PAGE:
That’s before we get to baby showers that cost £350, 000, female politicians who claim to be adults trolling other MPs or Instagram “Influencers” messing about with their photos making them impossibly glamorous and living lives more exciting than anyone could possibly live – thus making ordinary teenage girls feel even more inadequate than they already do. (HOH says that I am a bit hard on the Duchess of Sussex and that some of the criticism of her is rooted in racism. This is undoubtedly true but £350,000 is a lot of money and her Mother-in-Law – her Majesty the Queen to you and me – keeps leftover lamb in Tupperware in the fridge for goodness sake)

However, I just read an extract from a new book due in March. Invisible Women: Exposing Data Bias in a World Designed for Men. In it, the author Caroline Criado Perez examines how much of the world is physically designed for or naturally leans towards men – with dangerous results for women. For instance – she says that there is no mandatory rule that says some crash dummy tests should be on a female dummy. Consequently, we are not sure if seat belts are as safe as they could be for the female form. Gadgets are geared towards men – the average smartphone is 5.5 inches. It comfortably fits into a man’s hand but not a woman’s. Voice recognition on gadgets is 70% more likely to be able to understand you if you have a deep male voice. The standard symptoms for a heart attack – chest pains radiating down arm etc are more likely to be male. A female can often present with stomach pains, breathlessness and headache apparently. Who knew? Not me and this is obviously dangerous. And it has all gone on quietly forever. There is loads of this stuff. No wonder we women can be bonkers. It’s a jungle out there. (HOH would like me to stop slamming kitchen cupboards as he claims it is not his fault)

Does the world drive you mad when you think about it for too long? In a world where there are so many secret agendas, where churches are found to be conspirators in child abuse, where political parties embrace cultures which demonise the poor or certain races – even down to estate agents who engage in sharp practice as a matter of course (Don’t get me going) – I do geninely sometimes feel as if the ground under my feet may not be able to be trusted.

I have though taken some comfort from this verse in Isaiah – it isn’t glib – it doesn’t say that disappointing things won’t happen or that everyone is basically open hearted and trustworthy really- but here is a promise of something good, pure through and through without any side to it saying that despite everything that I or anyone else might do God means what he says. Works for me.

For even if the mountains walk away
    and the hills fall to pieces,
My love won’t walk away from you,
    my covenant commitment of peace won’t fall apart


Tombland by CJ Samson

This not a book to slip into your work handbag to have a bit of an idle through at lunch. You will put your shoulder out. It is 866 pages long. There was a bit of a moment in our house when I almost dropped it on the dog. He’s only a Jack Russell. I could have killed him.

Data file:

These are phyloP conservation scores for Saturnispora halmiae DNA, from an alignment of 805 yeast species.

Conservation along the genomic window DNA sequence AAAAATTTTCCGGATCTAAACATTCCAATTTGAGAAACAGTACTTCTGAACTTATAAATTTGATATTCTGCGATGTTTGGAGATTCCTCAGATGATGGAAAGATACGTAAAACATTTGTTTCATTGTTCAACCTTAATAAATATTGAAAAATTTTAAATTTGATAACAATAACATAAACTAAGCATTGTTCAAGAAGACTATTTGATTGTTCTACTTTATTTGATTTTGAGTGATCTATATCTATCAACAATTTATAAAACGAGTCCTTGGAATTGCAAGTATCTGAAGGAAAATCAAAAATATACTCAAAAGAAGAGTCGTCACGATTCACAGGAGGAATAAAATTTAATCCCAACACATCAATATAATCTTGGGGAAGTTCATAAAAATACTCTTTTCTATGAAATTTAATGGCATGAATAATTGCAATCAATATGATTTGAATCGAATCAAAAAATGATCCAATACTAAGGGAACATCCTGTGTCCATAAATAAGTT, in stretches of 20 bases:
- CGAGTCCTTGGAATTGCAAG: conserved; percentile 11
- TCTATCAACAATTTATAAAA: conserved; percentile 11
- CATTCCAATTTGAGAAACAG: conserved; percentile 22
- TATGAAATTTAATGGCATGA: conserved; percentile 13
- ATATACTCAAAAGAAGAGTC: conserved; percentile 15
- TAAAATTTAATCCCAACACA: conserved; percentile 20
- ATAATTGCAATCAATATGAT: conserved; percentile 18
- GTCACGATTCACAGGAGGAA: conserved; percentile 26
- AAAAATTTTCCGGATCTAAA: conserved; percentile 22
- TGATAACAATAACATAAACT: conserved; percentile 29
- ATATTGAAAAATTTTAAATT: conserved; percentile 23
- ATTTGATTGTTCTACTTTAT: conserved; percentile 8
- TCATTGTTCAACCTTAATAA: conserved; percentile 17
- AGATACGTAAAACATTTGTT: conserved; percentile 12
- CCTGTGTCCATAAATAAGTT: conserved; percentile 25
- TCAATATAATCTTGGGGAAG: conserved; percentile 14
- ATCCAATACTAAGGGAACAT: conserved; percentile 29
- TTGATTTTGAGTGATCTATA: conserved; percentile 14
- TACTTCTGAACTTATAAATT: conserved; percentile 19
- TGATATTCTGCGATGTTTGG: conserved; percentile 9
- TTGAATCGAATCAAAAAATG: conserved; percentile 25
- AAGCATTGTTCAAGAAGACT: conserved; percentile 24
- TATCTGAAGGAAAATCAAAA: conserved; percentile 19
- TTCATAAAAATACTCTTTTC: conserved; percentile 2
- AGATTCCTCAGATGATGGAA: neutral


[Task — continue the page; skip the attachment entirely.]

I have read all the Shardlake books. To be honest, I thought the series might have finished. It is over four years since the last one was published. The series is set in Medieval England. It’s a crime series and the investigator is Matthew Shardlake – a lawyer with a back deformity. Although his back is often referred to – Shardlake refers to the pain he is often suffering and he is subject to a lot of nasty name calling – he is written as a heroic figure. He fights for the rights of the poor and oppressed, he has the ear of kings and queens and is respected by his peers and his friends. This appears to make him very attractive – and, although he is usually alone – many ladyships and queens seem happy to flutter their hankies in his direction. (Not a euphemism). Imagine him as a sort of George Clooney with a cushion stuffed up the back of his jumper.

All the books are based around factual historical people and events and the stories bounce fictional Shardlake in and out of events you will know well – a bit like that annoying couple in the Titanic film. So, in one book he manages to get himself stuck on the Mary Rose at the least convenient time, in another, he is arrested on false charges and imprisoned in the Tower of London. He serves Cromwell and Henry VIII as well as a few random royal relatives with varying degress of sucess.

What he is good at is detecting. He chases serial killers like a dog chasing a ball. In this novel Shardlake is investigating a nasty murder on behalf of the Boleyn family. Elizabeth – daughter of Ann Boleyn and destined to find even more fame by doggedly outlasting everyone else and therefore getting to be the Queen, has called upon him for assistance.

He follows the clues to Norwich and finds himself in the middle of the Robert Ketts Norfolk rebellion. For me, the story really comes into its own here. The historical detail and the background to the rebellion is excellent. The human face of the rebels who were losing land and livelihoods to illegal enclosures is really well drawn. Happy endings are a bit thin on the ground.

This is a stone cold, bang on, page turner. It’s long but you can race through it – not in a bad way. Some of the deaths are really quite graphic and I have been known to skirt over them a bit. Everytime I read a Shardlake I find myself thinking that, actually, it is more of the same and it is true that it’s not a book I would like to treasure on a bookshelf for the rest of my days but, if CJ Sansom writes any more, I’ll be there with my book tokens in my hand and a shopping trolley to help me get it home.